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License dispute hits polymer OLEDs

21 Oct 2002

Luxell Technologies and Cambridge Display Technology are heading for the courts to contest a USD 25 million lawsuit.

Luxell Technologies of Toronto, Canada, has filed a USD 25 million lawsuit against Cambridge Display Technology (CDT) of the UK for breach of Luxell's "Black Layer" license and has terminated the agreement.

The license was granted in November 2001 giving CDT exclusive rights on the contrast enhancement technology for the worldwide polymer OLED market. CDT paid USD 1 million but did not make the next scheduled payment of USD 1 million in August of this year on the grounds that the company had not succeeded in replicating the application of the technology to commercial polymer OLED production.

Luxell claims that CDT's actions have impaired Luxell's licensing program affecting its revenues and reputation in the OLED industry.

CDT, for its part, says that it had been offering since June to work with Luxell to sort out manufacturing problems proposing that the agreement be suspended pending resolution but that the offer had been refused.

Stewart Hough, CDT's vice president of business development, told Optics.org that CDT had no choice now but to countersue on the basis that Luxell represented Black Layer as a mature technology ready to be licensed to CDT's manufacturing partners for commercial production.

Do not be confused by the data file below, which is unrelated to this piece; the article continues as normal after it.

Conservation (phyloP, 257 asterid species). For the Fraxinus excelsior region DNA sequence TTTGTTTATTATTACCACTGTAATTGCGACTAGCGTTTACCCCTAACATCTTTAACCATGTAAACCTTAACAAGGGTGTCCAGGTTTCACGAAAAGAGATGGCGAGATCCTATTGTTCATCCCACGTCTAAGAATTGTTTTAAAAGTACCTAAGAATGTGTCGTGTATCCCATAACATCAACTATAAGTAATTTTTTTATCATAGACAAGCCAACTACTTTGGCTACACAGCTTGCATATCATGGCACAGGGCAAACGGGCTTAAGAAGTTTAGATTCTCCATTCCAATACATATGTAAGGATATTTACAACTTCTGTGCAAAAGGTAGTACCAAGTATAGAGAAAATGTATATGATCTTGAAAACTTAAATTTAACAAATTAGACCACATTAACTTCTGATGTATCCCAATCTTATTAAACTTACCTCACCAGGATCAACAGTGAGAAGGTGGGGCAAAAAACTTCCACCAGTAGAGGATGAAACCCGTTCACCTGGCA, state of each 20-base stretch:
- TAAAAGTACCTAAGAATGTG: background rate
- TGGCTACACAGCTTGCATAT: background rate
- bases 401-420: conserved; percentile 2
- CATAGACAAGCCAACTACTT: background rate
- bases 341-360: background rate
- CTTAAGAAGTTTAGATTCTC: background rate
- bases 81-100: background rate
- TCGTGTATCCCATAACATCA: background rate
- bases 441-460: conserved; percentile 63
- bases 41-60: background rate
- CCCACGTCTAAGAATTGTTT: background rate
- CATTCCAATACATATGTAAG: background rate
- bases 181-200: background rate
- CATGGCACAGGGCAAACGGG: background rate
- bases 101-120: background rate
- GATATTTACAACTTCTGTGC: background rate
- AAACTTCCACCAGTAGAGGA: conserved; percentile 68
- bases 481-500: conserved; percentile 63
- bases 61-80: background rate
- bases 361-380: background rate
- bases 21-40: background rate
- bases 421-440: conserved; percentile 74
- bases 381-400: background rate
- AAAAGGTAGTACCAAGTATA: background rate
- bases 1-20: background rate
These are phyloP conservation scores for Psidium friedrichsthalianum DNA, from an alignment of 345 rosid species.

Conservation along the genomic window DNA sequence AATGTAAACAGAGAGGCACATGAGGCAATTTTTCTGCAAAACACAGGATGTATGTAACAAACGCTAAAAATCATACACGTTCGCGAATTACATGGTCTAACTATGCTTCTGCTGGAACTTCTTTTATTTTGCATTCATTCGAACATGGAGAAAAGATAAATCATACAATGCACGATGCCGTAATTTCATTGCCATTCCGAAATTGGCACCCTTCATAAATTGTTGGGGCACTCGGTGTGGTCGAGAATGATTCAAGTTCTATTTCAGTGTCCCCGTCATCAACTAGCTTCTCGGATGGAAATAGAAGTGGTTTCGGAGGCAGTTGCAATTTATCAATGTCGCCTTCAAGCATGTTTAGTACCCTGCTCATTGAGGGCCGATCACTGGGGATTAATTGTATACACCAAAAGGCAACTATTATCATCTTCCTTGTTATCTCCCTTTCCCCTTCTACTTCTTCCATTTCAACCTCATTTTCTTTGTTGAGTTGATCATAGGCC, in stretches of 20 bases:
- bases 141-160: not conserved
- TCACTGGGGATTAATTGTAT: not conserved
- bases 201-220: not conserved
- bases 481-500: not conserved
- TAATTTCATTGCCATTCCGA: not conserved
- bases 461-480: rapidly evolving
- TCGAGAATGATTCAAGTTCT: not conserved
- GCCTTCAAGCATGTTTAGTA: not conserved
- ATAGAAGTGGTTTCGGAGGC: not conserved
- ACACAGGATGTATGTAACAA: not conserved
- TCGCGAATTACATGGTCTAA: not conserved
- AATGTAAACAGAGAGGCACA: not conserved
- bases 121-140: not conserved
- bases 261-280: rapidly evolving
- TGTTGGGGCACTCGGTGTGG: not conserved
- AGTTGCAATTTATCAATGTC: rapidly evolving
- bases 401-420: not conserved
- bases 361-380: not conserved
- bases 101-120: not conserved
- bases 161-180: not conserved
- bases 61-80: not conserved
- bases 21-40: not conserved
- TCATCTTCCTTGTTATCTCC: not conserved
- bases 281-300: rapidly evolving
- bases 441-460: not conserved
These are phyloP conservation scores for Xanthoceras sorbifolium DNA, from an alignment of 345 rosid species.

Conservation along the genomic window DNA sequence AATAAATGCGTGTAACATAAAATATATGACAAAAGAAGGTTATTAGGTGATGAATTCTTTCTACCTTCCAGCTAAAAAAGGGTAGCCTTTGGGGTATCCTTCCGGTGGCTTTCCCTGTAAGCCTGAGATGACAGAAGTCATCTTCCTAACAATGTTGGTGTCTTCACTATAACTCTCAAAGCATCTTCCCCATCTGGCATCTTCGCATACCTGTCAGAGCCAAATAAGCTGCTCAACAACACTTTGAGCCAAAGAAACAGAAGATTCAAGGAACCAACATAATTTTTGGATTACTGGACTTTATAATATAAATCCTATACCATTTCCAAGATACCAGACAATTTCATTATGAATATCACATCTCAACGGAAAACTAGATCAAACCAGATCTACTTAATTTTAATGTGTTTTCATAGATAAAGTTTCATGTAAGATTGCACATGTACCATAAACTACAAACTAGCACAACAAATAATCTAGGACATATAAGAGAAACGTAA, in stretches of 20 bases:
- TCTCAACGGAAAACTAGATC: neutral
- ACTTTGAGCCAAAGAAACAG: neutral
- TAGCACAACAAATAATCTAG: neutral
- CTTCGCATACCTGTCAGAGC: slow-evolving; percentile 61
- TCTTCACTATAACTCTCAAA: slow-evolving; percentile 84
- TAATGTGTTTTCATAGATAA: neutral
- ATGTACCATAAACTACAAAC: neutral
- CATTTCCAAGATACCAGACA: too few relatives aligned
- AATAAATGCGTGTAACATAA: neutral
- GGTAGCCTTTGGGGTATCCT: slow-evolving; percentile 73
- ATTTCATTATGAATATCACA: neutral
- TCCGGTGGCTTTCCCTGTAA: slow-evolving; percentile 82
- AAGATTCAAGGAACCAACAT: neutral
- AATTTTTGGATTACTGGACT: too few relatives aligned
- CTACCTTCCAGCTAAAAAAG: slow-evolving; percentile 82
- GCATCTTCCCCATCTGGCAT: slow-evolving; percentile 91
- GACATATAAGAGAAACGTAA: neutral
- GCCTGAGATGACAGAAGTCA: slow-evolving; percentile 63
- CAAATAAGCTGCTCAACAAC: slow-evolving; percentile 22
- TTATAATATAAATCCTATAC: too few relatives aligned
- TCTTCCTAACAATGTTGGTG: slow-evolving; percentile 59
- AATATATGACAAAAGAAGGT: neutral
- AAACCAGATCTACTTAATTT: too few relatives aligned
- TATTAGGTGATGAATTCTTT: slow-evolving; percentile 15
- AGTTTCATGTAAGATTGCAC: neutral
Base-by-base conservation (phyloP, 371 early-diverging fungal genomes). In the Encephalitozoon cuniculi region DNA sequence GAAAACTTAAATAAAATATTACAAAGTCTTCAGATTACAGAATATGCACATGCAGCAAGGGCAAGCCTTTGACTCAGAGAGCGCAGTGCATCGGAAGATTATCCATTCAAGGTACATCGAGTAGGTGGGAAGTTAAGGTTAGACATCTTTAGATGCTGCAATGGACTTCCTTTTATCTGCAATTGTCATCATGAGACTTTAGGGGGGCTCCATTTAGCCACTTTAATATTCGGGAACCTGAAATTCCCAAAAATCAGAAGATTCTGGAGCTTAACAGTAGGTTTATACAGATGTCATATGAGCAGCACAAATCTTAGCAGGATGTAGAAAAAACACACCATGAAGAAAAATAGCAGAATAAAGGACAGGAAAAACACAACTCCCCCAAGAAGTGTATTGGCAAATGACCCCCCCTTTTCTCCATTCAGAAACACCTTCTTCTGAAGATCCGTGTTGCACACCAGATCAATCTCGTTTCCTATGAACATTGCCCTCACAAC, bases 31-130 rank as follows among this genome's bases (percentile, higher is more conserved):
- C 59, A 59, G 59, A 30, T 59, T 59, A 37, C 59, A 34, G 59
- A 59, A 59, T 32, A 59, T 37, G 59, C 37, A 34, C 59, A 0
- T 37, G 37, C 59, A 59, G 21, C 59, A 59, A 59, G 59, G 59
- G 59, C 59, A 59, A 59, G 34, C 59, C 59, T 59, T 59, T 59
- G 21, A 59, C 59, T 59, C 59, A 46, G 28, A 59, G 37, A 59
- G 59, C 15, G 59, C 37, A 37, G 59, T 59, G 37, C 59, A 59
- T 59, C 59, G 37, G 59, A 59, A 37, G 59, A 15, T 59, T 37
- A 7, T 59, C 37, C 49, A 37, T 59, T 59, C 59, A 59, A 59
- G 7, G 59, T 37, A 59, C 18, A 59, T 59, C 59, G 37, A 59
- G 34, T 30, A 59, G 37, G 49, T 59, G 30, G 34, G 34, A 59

Luxell CEO Brian Kennedy says that the high damages claim is based on the fact that CDT has had an exclusive license for the whole polymer industry for a year. "We ceased to have any contact with polymer manufacturers. Now we have to start again and re-establish all those relationships," he said.

Luxell's revenues for the nine months ended May 31 were USD 3.3 million, up 67% thanks largely to CDT's initial payment, producing a net loss of USD 3.6 million for the same period.

The litigation and technical problems are likely to hit polymer OLED development hard. Many of CDT's licensees had expressed interest in Black Layer technology because potentially it is much cheaper than other contrast enhancing methods such as polarizing films.

Kennedy says that Luxell currently has about USD 11 million in cash resources - sufficient to fund operations for 20 months or so. But given the share price of less than 10% of what it was at the beginning of the year, the company could be exposed and ripe for a takeover. An obvious candidate could be … CDT.

Author
Phillip Hill is editor of Displays Europe magazine.

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